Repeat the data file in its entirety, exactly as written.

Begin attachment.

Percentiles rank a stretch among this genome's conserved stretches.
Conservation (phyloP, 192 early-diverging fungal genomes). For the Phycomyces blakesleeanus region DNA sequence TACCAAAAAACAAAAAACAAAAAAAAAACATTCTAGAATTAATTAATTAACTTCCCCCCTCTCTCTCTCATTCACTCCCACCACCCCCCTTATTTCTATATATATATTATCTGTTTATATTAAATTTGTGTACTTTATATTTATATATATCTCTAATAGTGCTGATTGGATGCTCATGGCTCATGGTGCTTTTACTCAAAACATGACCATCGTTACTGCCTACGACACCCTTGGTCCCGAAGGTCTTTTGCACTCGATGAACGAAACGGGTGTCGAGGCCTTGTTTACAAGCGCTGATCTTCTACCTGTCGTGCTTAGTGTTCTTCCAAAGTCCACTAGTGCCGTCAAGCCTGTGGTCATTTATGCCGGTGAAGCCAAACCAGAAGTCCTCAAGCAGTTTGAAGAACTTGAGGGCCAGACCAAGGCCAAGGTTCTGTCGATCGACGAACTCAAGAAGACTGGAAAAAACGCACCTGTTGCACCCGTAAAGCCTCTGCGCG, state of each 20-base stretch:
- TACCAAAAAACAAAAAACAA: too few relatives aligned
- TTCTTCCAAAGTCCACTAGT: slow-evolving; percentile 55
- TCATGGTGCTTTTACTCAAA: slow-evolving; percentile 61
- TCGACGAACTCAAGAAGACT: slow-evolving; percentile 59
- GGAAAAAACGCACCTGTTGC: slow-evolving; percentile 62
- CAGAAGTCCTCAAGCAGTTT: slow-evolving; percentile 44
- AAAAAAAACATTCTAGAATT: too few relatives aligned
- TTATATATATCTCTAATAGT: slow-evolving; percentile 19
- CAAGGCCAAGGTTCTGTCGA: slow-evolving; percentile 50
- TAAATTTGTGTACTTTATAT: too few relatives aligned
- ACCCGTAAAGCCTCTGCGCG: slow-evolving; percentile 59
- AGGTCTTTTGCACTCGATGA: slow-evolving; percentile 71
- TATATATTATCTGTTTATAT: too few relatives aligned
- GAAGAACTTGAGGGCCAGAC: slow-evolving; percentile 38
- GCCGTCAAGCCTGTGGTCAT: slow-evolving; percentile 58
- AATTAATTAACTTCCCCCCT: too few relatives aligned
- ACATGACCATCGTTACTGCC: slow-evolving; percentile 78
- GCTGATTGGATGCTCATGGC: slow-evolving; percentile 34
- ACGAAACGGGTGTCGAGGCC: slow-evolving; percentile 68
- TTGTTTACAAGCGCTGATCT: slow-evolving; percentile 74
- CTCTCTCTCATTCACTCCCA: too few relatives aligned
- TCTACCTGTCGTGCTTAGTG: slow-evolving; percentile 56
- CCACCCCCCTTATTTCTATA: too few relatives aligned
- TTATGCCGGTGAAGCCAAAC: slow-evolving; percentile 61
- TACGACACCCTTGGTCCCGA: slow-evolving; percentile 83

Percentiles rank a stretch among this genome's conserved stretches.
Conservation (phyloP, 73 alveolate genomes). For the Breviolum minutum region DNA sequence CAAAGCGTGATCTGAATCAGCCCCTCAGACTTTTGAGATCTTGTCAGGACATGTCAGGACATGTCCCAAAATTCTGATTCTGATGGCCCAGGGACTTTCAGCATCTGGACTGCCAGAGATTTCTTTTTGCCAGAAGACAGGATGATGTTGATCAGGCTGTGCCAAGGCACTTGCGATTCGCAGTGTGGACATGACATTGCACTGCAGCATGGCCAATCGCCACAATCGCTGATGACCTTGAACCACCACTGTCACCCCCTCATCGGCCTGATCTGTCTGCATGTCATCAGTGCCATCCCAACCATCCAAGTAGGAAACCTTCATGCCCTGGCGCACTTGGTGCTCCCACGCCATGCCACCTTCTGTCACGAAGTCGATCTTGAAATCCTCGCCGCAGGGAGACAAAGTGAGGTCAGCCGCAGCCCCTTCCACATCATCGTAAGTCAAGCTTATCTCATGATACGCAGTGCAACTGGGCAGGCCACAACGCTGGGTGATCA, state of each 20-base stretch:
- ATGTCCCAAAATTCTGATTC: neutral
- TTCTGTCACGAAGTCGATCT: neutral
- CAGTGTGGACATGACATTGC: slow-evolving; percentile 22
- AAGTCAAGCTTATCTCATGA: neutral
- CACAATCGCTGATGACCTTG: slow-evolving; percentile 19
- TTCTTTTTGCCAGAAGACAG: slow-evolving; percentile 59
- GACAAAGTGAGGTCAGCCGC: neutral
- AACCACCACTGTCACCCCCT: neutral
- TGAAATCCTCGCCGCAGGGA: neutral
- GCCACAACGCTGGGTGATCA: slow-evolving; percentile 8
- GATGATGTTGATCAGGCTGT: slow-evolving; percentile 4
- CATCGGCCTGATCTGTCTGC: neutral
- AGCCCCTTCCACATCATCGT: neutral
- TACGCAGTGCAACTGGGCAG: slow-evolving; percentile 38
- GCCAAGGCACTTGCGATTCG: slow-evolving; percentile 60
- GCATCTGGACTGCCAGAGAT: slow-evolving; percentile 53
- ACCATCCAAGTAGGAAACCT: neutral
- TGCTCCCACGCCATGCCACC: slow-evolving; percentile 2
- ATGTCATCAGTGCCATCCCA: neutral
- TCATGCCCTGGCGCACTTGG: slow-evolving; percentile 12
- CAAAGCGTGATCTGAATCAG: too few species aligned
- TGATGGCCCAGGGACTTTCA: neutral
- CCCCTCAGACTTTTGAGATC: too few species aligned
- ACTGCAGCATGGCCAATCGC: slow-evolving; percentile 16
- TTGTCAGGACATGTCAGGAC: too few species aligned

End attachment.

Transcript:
Percentiles rank a stretch among this genome's conserved stretches.
Conservation (phyloP, 192 early-diverging fungal genomes). For the Phycomyces blakesleeanus region DNA sequence TACCAAAAAACAAAAAACAAAAAAAAAACATTCTAGAATTAATTAATTAACTTCCCCCCTCTCTCTCTCATTCACTCCCACCACCCCCCTTATTTCTATATATATATTATCTGTTTATATTAAATTTGTGTACTTTATATTTATATATATCTCTAATAGTGCTGATTGGATGCTCATGGCTCATGGTGCTTTTACTCAAAACATGACCATCGTTACTGCCTACGACACCCTTGGTCCCGAAGGTCTTTTGCACTCGATGAACGAAACGGGTGTCGAGGCCTTGTTTACAAGCGCTGATCTTCTACCTGTCGTGCTTAGTGTTCTTCCAAAGTCCACTAGTGCCGTCAAGCCTGTGGTCATTTATGCCGGTGAAGCCAAACCAGAAGTCCTCAAGCAGTTTGAAGAACTTGAGGGCCAGACCAAGGCCAAGGTTCTGTCGATCGACGAACTCAAGAAGACTGGAAAAAACGCACCTGTTGCACCCGTAAAGCCTCTGCGCG, state of each 20-base stretch:
- TACCAAAAAACAAAAAACAA: too few relatives aligned
- TTCTTCCAAAGTCCACTAGT: slow-evolving; percentile 55
- TCATGGTGCTTTTACTCAAA: slow-evolving; percentile 61
- TCGACGAACTCAAGAAGACT: slow-evolving; percentile 59
- GGAAAAAACGCACCTGTTGC: slow-evolving; percentile 62
- CAGAAGTCCTCAAGCAGTTT: slow-evolving; percentile 44
- AAAAAAAACATTCTAGAATT: too few relatives aligned
- TTATATATATCTCTAATAGT: slow-evolving; percentile 19
- CAAGGCCAAGGTTCTGTCGA: slow-evolving; percentile 50
- TAAATTTGTGTACTTTATAT: too few relatives aligned
- ACCCGTAAAGCCTCTGCGCG: slow-evolving; percentile 59
- AGGTCTTTTGCACTCGATGA: slow-evolving; percentile 71
- TATATATTATCTGTTTATAT: too few relatives aligned
- GAAGAACTTGAGGGCCAGAC: slow-evolving; percentile 38
- GCCGTCAAGCCTGTGGTCAT: slow-evolving; percentile 58
- AATTAATTAACTTCCCCCCT: too few relatives aligned
- ACATGACCATCGTTACTGCC: slow-evolving; percentile 78
- GCTGATTGGATGCTCATGGC: slow-evolving; percentile 34
- ACGAAACGGGTGTCGAGGCC: slow-evolving; percentile 68
- TTGTTTACAAGCGCTGATCT: slow-evolving; percentile 74
- CTCTCTCTCATTCACTCCCA: too few relatives aligned
- TCTACCTGTCGTGCTTAGTG: slow-evolving; percentile 56
- CCACCCCCCTTATTTCTATA: too few relatives aligned
- TTATGCCGGTGAAGCCAAAC: slow-evolving; percentile 61
- TACGACACCCTTGGTCCCGA: slow-evolving; percentile 83

Percentiles rank a stretch among this genome's conserved stretches.
Conservation (phyloP, 73 alveolate genomes). For the Breviolum minutum region DNA sequence CAAAGCGTGATCTGAATCAGCCCCTCAGACTTTTGAGATCTTGTCAGGACATGTCAGGACATGTCCCAAAATTCTGATTCTGATGGCCCAGGGACTTTCAGCATCTGGACTGCCAGAGATTTCTTTTTGCCAGAAGACAGGATGATGTTGATCAGGCTGTGCCAAGGCACTTGCGATTCGCAGTGTGGACATGACATTGCACTGCAGCATGGCCAATCGCCACAATCGCTGATGACCTTGAACCACCACTGTCACCCCCTCATCGGCCTGATCTGTCTGCATGTCATCAGTGCCATCCCAACCATCCAAGTAGGAAACCTTCATGCCCTGGCGCACTTGGTGCTCCCACGCCATGCCACCTTCTGTCACGAAGTCGATCTTGAAATCCTCGCCGCAGGGAGACAAAGTGAGGTCAGCCGCAGCCCCTTCCACATCATCGTAAGTCAAGCTTATCTCATGATACGCAGTGCAACTGGGCAGGCCACAACGCTGGGTGATCA, state of each 20-base stretch:
- ATGTCCCAAAATTCTGATTC: neutral
- TTCTGTCACGAAGTCGATCT: neutral
- CAGTGTGGACATGACATTGC: slow-evolving; percentile 22
- AAGTCAAGCTTATCTCATGA: neutral
- CACAATCGCTGATGACCTTG: slow-evolving; percentile 19
- TTCTTTTTGCCAGAAGACAG: slow-evolving; percentile 59
- GACAAAGTGAGGTCAGCCGC: neutral
- AACCACCACTGTCACCCCCT: neutral
- TGAAATCCTCGCCGCAGGGA: neutral
- GCCACAACGCTGGGTGATCA: slow-evolving; percentile 8
- GATGATGTTGATCAGGCTGT: slow-evolving; percentile 4
- CATCGGCCTGATCTGTCTGC: neutral
- AGCCCCTTCCACATCATCGT: neutral
- TACGCAGTGCAACTGGGCAG: slow-evolving; percentile 38
- GCCAAGGCACTTGCGATTCG: slow-evolving; percentile 60
- GCATCTGGACTGCCAGAGAT: slow-evolving; percentile 53
- ACCATCCAAGTAGGAAACCT: neutral
- TGCTCCCACGCCATGCCACC: slow-evolving; percentile 2
- ATGTCATCAGTGCCATCCCA: neutral
- TCATGCCCTGGCGCACTTGG: slow-evolving; percentile 12
- CAAAGCGTGATCTGAATCAG: too few species aligned
- TGATGGCCCAGGGACTTTCA: neutral
- CCCCTCAGACTTTTGAGATC: too few species aligned
- ACTGCAGCATGGCCAATCGC: slow-evolving; percentile 16
- TTGTCAGGACATGTCAGGAC: too few species aligned